Calls for Papers: ecpr General Conference, Glasgow, 3-6 September 2014

Citizens’ Resilience in Times of Crisis. Section chair: Marco Giugni (University of Geneva), Section co-chair: Maria Grasso (University of Sheffield)

This section aims to provide evidence-based knowledge about citizens’ resilience in times of economic crises allowing for providing more effective policy responses to the negative consequences of such crises. It examines in particular the ways in which European citizens have reacted to the crisis that, at different degree of intensity in different countries, struck Europe since 2008, but also how they deal with economic crises and their consequences more generally. This may encompass a wide range of strategies and forms of resilience by citizens, from exiting from the political sphere and withdrawing from political engagement to voicing their concerns and engage in political action. It may also refer to citizens who choose different channels and strategies to make their voice heard as an active reaction to crises. Not only can they engage in political action and protest, but they may seek access to justice at various levels (from local to European and international) and take part in the associational life of their community. Economic crises may also open up new opportunities for political parties – in particular, right-wing populist parties – which voters might consider as providing attractive solutions to cope with the negative consequences of the crisis. In addition, citizens might develop new attitudes and practices towards the economic system, society at large, and their own place within it. Studies show the existence of a wide repertoire of non-capitalist practices that involve citizens lowering their cost of living, connecting to other communities and assisting others. Alternative forms of resilience include the strengthening of social and family networks and community practices to foster solidarity in the face of crises, change of lifestyles towards more sustainable forms of consumption and production, developing new artistic expressions, moving abroad for short or long durations (or on the contrary reducing mobility). In brief, the section examines both individual and collective responses by citizens, both the private and the public dimensions of such responses, and both political and non-political responses. In addition, special attention will be paid to new and alternative forms of resilience in times of crises.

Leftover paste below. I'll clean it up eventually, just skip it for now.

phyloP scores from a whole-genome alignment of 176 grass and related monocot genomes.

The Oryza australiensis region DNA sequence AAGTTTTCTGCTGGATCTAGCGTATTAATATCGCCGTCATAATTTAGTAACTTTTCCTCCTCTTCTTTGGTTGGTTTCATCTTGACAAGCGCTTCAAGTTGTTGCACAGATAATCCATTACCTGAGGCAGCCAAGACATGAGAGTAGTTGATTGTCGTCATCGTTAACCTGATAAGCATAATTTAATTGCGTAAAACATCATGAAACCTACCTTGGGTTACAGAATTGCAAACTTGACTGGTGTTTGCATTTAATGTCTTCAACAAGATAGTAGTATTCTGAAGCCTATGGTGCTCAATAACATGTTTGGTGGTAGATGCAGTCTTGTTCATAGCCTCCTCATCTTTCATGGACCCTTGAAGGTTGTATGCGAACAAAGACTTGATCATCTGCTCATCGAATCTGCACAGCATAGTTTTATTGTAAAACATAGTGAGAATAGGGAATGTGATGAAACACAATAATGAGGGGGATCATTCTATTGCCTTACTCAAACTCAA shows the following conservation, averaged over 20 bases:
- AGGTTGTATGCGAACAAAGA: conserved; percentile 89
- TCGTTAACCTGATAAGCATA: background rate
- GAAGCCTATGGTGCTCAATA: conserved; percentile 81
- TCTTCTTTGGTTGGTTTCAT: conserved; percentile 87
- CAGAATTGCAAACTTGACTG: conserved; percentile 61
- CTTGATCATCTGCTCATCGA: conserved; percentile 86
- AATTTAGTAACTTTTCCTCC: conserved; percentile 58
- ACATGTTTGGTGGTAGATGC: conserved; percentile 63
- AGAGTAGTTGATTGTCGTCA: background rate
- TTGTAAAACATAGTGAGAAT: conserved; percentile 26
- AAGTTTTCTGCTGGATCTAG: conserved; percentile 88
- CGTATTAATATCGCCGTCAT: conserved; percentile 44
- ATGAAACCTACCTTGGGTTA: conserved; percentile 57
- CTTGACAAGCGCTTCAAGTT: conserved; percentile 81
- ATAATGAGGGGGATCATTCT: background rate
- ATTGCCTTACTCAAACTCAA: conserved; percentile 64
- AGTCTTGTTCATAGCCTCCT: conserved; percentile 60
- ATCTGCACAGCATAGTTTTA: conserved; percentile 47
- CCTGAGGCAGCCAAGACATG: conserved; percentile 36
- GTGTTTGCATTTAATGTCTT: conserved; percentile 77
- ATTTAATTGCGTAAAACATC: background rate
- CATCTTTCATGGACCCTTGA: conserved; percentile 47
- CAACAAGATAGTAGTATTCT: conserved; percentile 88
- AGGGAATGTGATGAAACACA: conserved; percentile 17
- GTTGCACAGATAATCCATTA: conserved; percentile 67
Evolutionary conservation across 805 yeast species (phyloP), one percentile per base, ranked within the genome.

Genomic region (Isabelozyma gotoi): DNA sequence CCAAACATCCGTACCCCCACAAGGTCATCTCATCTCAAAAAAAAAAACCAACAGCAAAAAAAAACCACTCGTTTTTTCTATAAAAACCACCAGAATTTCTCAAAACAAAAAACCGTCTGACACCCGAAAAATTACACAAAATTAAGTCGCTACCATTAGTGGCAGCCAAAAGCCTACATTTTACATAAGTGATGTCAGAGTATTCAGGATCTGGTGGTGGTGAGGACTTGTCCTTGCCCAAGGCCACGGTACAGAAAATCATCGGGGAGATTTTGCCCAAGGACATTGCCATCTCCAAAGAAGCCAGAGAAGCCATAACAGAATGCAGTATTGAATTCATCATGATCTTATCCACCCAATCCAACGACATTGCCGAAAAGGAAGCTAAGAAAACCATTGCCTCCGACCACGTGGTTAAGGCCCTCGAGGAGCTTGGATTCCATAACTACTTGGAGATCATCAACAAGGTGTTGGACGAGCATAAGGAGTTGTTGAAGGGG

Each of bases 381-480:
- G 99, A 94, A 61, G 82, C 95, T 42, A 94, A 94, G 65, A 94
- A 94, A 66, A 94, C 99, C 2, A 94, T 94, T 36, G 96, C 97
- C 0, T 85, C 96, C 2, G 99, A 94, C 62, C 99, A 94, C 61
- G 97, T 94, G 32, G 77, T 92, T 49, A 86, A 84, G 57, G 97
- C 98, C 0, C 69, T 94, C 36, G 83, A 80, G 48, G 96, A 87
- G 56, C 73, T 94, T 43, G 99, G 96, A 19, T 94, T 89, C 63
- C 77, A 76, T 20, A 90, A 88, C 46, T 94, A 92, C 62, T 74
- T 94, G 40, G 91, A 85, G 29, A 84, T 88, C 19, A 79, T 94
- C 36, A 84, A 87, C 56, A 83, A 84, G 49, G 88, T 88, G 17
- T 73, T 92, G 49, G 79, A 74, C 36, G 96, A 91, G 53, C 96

The section relates to the EU-funded project LIVEWHAT (Living with Hard Times: How European Citizens Deal with Economic Crises and Their Social and Political Consequences), which is coordinated by the section chair. The aim is to create a dialogue as well as a cross-fertilization of finding between the research outputs of this project and the wider scholarly community working in this field, also with the aim of establishing a research network of scholars working on this topic. The section is supported by the Standing Group on Participation and Mobilization. Panel 3 is also part of the section on Forms of Political Violence.


  • Changing interactions between publics and policies in times of crises. Panel chair: Manlio Cinalli (Sciences Po Paris)